This may not seem like the typical evangelism effort, but meeting the needs of our community is one way to demonstrate God’s love.  The trunk sale can meet the needs in two ways, but the third way can add to the outreach.  This is faith in action and I believe it is just as important as trying to get people to attend church on a Sunday morning.
I believe in God, the Father Almighty, I believe in Jesus Christ his one and only son, and I believe in the Holy Spirit who moves our faith into action.  I believe that each one of us does know how to evangelize.  I believe that each one of us have unique ways of loving others.  I believe the church grows through service.
I challenge you to identify what you believe and see how it makes a difference in your life.  I challenge each one of you to find new ways to serve.  I challenge each one of you to preach, to teach, to heal, or to demonstrate God’s love each day.
As I pack up and head to Springfield this week, I will be listening to what the Missouri conference is doing in service to others.  I am sure there will be many things that seem rather trivial in comparison to demonstrating our beliefs, but the church is a huge unit and it takes a structure to keep it working.  I wonder if John Wesley would believe that his methods of serving have grown to this extent.  I believe that the church still has God at the center and that Wesley’s focus on service is the Holy Spirit in action.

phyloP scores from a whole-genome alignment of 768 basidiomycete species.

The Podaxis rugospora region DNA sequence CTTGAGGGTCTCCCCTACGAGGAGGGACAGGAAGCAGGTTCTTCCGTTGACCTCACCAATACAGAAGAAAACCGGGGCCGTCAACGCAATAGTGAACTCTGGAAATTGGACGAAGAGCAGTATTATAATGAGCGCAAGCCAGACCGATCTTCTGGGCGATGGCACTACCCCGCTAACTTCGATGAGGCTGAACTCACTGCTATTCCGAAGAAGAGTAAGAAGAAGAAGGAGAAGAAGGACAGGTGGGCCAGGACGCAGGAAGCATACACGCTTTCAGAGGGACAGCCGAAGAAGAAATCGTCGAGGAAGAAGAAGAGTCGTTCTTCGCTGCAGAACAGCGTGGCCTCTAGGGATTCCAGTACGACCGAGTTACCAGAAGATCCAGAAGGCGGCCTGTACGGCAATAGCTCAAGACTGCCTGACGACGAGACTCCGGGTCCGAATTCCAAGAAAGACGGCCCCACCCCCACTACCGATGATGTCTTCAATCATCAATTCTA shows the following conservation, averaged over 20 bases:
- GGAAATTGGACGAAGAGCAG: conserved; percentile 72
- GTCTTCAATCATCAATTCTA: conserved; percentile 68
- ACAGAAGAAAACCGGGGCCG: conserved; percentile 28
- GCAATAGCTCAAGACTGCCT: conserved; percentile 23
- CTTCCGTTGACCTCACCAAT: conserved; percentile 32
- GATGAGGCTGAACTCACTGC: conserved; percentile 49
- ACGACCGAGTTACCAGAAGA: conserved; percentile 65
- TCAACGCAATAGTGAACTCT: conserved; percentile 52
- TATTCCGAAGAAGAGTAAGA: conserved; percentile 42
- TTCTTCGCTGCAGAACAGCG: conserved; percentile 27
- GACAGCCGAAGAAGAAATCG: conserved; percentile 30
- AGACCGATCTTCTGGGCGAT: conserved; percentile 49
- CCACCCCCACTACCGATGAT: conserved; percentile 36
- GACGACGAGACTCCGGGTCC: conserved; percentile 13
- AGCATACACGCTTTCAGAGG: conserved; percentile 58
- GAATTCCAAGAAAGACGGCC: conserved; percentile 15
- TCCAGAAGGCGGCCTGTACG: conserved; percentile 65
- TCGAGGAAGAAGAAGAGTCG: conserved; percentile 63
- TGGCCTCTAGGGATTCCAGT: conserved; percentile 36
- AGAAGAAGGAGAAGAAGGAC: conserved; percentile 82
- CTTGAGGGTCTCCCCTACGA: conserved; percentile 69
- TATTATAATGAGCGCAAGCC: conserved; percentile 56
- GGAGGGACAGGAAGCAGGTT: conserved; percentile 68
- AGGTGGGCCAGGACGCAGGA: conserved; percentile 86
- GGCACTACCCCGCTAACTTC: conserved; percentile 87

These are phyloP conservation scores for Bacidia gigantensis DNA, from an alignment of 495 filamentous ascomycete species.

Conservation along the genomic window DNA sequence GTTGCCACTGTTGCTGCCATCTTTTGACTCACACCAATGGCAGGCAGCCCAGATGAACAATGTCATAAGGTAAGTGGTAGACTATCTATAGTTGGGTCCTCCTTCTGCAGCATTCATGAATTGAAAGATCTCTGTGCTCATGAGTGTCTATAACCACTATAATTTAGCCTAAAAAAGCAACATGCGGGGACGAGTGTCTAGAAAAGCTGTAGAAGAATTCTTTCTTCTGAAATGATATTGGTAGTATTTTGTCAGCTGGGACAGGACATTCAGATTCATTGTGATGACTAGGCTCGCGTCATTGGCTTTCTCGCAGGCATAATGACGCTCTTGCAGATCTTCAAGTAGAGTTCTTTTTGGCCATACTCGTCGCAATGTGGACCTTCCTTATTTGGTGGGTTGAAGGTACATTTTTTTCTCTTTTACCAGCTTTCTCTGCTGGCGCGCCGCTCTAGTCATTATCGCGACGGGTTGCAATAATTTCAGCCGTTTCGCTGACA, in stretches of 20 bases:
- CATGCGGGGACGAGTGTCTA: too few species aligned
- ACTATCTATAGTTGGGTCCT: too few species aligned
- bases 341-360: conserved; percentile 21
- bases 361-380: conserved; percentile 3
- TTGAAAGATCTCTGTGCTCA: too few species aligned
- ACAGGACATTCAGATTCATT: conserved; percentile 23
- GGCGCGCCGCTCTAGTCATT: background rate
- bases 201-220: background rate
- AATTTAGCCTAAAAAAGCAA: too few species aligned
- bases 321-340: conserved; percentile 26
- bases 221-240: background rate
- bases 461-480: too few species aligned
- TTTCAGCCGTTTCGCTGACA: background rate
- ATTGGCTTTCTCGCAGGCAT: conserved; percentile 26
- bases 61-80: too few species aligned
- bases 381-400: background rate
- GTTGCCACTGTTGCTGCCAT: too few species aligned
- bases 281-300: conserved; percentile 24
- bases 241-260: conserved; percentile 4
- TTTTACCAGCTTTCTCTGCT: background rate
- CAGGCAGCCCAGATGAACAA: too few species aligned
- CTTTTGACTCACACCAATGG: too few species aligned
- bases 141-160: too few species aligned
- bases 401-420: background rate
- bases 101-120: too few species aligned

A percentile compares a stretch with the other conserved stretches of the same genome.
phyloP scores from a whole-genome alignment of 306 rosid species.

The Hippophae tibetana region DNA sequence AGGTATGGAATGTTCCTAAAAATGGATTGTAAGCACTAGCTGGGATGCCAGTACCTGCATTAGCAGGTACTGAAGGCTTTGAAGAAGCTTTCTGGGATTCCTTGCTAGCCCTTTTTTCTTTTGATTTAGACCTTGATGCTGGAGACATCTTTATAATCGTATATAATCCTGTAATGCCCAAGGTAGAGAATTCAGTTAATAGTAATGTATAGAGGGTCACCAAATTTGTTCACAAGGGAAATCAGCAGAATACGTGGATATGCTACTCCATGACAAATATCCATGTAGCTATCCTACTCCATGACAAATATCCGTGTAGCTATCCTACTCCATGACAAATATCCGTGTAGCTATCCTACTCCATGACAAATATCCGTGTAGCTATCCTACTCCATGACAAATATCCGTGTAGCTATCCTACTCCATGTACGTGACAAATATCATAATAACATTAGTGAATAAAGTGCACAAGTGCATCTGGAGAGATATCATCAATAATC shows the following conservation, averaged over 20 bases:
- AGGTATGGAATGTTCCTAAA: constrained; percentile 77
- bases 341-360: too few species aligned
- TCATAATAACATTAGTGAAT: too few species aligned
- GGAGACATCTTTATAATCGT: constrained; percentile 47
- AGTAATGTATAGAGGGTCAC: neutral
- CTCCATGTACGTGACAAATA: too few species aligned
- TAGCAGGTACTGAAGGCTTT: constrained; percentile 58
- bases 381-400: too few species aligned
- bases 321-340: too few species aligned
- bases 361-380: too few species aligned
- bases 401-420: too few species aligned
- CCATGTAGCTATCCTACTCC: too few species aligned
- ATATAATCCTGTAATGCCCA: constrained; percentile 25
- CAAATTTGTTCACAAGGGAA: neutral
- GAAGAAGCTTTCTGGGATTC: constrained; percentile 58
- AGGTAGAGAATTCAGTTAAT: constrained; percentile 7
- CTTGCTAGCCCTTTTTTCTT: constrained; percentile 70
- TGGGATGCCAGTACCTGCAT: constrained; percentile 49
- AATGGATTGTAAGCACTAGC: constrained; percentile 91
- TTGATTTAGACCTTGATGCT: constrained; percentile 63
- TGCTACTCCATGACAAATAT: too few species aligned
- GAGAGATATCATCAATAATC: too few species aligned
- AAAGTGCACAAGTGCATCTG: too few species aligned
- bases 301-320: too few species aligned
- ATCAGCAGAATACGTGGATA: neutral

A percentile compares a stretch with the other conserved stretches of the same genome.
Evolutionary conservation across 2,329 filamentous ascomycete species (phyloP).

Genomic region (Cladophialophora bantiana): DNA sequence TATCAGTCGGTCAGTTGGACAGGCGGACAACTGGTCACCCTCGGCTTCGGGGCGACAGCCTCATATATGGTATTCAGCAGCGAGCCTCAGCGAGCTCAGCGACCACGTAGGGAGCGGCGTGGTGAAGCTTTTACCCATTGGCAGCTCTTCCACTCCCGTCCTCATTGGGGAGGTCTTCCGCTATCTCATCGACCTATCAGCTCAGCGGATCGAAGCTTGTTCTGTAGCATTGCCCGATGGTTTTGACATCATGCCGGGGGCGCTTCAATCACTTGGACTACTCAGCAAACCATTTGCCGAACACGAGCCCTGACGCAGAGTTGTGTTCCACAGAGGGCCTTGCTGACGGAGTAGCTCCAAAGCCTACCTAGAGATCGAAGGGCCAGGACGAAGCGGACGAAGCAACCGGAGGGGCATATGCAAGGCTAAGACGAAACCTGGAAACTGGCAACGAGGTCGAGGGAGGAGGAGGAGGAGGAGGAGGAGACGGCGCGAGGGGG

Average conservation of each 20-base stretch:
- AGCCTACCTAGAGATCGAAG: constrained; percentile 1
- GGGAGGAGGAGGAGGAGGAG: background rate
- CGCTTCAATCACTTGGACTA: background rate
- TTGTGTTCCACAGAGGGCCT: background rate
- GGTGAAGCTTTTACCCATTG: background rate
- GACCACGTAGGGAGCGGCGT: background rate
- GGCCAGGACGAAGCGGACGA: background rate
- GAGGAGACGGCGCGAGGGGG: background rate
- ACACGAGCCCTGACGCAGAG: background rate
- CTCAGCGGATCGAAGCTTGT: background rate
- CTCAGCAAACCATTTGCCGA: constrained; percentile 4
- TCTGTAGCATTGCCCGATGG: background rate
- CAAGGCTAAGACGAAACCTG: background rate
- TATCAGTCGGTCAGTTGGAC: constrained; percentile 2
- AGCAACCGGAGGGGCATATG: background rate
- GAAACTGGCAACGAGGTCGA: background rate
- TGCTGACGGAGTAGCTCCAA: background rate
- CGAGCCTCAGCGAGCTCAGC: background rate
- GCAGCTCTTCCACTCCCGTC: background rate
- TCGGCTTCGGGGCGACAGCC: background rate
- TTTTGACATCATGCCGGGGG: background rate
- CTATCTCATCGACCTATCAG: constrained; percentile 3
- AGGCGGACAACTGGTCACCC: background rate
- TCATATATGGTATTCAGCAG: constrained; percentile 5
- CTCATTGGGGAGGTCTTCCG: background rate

I believe, we here in our small rural communities, are capable of being just as focused on service as the entire United Methodist organization.  We can share our faith in ways that others see God and know his love.  This, I believe, is evangelism.
Dear Father, the Son and the Holy Spirit,
We depend on you to guide us, to protect us, and to grant us eternal life; but today we celebrate the fact that the Holy Spirit is our means of taking our faith into action.  Thank you for equipping us to preach, to teach, to heal, and to demonstrate God’s love in so many different ways.  Help us to identify the needs of our community and to find ways to serve.  Let us serve to show how we believe and how we can share our faith with others.